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Tress, Arthur (b. 1940)  

The uncompromising, poetic imagery of American photographer Arthur Tress is the stuff of dreams, called forth from the artist's reckoning with the world and his place in it.

A New Yorker, Tress was born on November 24, 1940. He began his photographic career at age twelve, making snapshots of dilapidated mansions and Coney Island decay. An introverted child of divorce, Tress moved between two worlds--his lower-class mother's neighborhoods and his nouveau riche, remarried father's more prosperous one, observing and eventually photographing both milieus.

As he recalls, from a very young age he was already aware that his sexuality was different from most of his classmates and he was drawn to subject matter that was similarly marginalized and different.

During his studies at Bard College, Tress explored painting and filmmaking but was ultimately committed to still photography. Although he worked in a documentary style, from the beginning his imagery was characterized by a surrealist sensibility.

After graduation Tress traveled the world, in part financed by his father and also supporting himself by making ethnographic and documentary images. During his travels he became increasingly influenced by his experience of other cultures, particularly in matters of spirituality and consciousness.

Tress's first book, The Dream Collector (1972), was an attempt to visualize children's dreams, often featuring children whom Tress had interviewed as models. His second book, Shadow: A Novel in Photographs (1975), showed "portraits" of the photographer's shadow and explored the idea that the shadow literally and metaphorically represented one's dark side.

Theater of the Mind (1976), which included an essay by his friend and mentor, gay photographer Duane Michals, explored adult fantasies and marked the introduction in Tress's work of overtly erotic imagery. As Tress explained, he sought to make "photographs [that] attempt to make explicit . . . sexual passions and ironies," albeit with spiritual dimensions.

Early on Tress began to incorporate fabricated and staged imagery. His deliberate combination of document with fabrication supports a desire to bear witness to his life--so crucial to many gays and lesbians--but not to be beholden to a particular kind of representation or aesthetic.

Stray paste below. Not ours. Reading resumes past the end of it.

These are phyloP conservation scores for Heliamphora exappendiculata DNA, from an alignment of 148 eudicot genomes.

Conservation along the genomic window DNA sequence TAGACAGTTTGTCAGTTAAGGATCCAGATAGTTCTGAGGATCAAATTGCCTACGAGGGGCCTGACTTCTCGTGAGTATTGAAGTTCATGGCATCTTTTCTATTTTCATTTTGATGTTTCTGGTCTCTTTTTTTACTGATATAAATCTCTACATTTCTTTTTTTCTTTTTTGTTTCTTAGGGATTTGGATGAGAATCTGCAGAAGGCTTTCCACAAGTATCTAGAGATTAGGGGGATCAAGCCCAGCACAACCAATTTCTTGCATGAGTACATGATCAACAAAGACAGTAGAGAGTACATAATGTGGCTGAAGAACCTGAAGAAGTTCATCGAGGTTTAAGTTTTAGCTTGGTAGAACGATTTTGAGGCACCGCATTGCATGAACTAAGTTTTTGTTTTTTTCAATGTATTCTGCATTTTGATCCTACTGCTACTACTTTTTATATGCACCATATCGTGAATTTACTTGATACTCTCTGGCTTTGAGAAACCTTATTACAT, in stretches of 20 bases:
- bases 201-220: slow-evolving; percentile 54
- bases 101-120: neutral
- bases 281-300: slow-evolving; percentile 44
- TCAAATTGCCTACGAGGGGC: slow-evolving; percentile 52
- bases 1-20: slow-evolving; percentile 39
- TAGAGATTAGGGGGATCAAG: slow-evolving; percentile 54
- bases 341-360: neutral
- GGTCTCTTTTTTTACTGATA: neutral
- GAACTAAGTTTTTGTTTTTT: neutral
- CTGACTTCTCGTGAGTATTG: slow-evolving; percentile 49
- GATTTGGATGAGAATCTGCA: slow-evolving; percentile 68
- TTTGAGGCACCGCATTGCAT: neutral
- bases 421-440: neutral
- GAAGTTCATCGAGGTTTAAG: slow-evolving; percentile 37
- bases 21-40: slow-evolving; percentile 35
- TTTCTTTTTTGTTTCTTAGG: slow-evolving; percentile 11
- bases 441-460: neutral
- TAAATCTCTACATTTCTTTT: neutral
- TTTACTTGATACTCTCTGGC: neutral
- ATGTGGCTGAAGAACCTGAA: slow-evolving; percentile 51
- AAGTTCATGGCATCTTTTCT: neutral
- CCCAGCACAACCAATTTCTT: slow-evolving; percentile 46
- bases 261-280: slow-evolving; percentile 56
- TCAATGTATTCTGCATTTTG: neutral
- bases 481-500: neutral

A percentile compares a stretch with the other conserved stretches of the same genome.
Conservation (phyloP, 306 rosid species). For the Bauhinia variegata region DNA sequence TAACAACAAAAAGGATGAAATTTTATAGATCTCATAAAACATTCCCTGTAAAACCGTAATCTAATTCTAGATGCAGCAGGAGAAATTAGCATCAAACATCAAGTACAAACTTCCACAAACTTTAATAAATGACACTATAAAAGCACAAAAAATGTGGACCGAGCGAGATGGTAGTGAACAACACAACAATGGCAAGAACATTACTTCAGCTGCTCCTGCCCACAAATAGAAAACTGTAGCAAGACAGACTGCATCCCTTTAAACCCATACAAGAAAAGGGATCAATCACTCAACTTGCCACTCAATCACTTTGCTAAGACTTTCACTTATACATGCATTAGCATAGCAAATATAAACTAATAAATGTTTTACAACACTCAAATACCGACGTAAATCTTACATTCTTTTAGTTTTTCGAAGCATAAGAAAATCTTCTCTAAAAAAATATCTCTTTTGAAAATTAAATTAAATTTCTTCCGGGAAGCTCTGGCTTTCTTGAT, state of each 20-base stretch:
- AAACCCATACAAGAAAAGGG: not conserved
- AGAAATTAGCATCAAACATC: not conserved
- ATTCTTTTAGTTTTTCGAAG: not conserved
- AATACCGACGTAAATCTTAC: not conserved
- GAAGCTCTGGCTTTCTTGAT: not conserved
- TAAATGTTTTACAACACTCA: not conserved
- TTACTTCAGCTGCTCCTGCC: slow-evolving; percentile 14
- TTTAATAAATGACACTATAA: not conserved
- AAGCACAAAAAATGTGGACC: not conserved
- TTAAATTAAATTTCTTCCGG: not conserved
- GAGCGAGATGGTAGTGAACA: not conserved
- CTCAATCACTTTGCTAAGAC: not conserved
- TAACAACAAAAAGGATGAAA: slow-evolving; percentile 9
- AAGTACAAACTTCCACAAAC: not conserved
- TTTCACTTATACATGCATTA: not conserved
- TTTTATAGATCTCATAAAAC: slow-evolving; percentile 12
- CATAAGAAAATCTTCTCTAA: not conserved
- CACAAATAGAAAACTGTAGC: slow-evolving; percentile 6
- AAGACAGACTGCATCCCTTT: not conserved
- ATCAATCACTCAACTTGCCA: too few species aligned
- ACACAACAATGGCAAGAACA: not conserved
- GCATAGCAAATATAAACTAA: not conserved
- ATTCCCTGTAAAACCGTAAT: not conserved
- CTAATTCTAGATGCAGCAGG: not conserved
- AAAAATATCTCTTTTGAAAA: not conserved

Tress's most famous image, Stephan Brecht, Bride and Groom (1970), of the actor in character for his role in The Grand Tarot, is an eloquent, enigmatic exploration of gender and identity that neither denies nor embraces either.

Around 1972 Tress consciously began to include what he called "the more intimate spheres of a gay sexuality and fantasy life." Facing Up (1977-1980), alternately titled Phallic Phantasy, was Tress's first explicitly conscious exploration of his sexuality in which he exclusively photographed male nudes.

Many of these images were included in Tress's homoerotic homage, Male of the Species: Four Decades of Photography of Arthur Tress (1999), which culls imagery from Tress's forty-year career of exploring the male body and sexuality. The sensual photographs, sequenced in a loose narrative of experience from youth to death, matter-of-factly infuse male sexuality with humor and irony.

In contrast, Tress's obsessive constructions made and photographed for the Hospital series (1984-1987) are a garish, nightmarish reckoning with health-related issues and death in the era of AIDS.

In 2001 the Corcoran Gallery of Art in Washington, D.C. (the same museum that achieved notoriety for canceling a controversial Robert Mapplethorpe retrospective in 1989) mounted a retrospective exhibition of Tress's photographs with an accompanying catalog.

Carla Williams


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Tress, Arthur, with essay by Yves Navarre. Arthur Tress: Facing Up. New York: St. Martin's Press, 1980.

_____. Arthur Tress: Fantastic Voyage: Photographs 1956-2000. Richard Lorenz and John Wood, eds. New York: Bulfinch Press, 2001.

_____, with text by John Minahan. The Dream Collector. Richmond, Va.: Westover Publishing Company, 1972.

_____. Fish Tank Sonata. Boston: Bulfinch Press, 2000.

_____. Male of the Species: Four Decades of Photography of Arthur Tress. David Sprigle, ed. Santa Monica, Calif.: FotoFactory Press, 1999.

_____. Shadow. New York: Avon Books, 1975.

_____. The Teapot Opera: In Three Acts. New York: Abbeville Press, Inc., 1988.

_____, with text by Duane Michals et al. Theater of the Mind. Dobbs Ferry, N. Y.: Morgan and Morgan, 1976.

Weiermair, Peter, ed. Arthur Tress. Zurich: Edition Stemmle, 1995.


    Citation Information
    Author: Williams, Carla  
    Entry Title: Tress, Arthur  
    General Editor: Claude J. Summers  
    Publication Name: glbtq: An Encyclopedia of Gay, Lesbian, Bisexual,
Transgender, and Queer Culture
    Publication Date: 2002  
    Date Last Updated February 6, 2004  
    Web Address  
    Publisher glbtq, Inc.
1130 West Adams
Chicago, IL   60607
    Today's Date  
    Encyclopedia Copyright: © 2002-2006, glbtq, Inc.  
    Entry Copyright © 2002, glbtq, Inc.  


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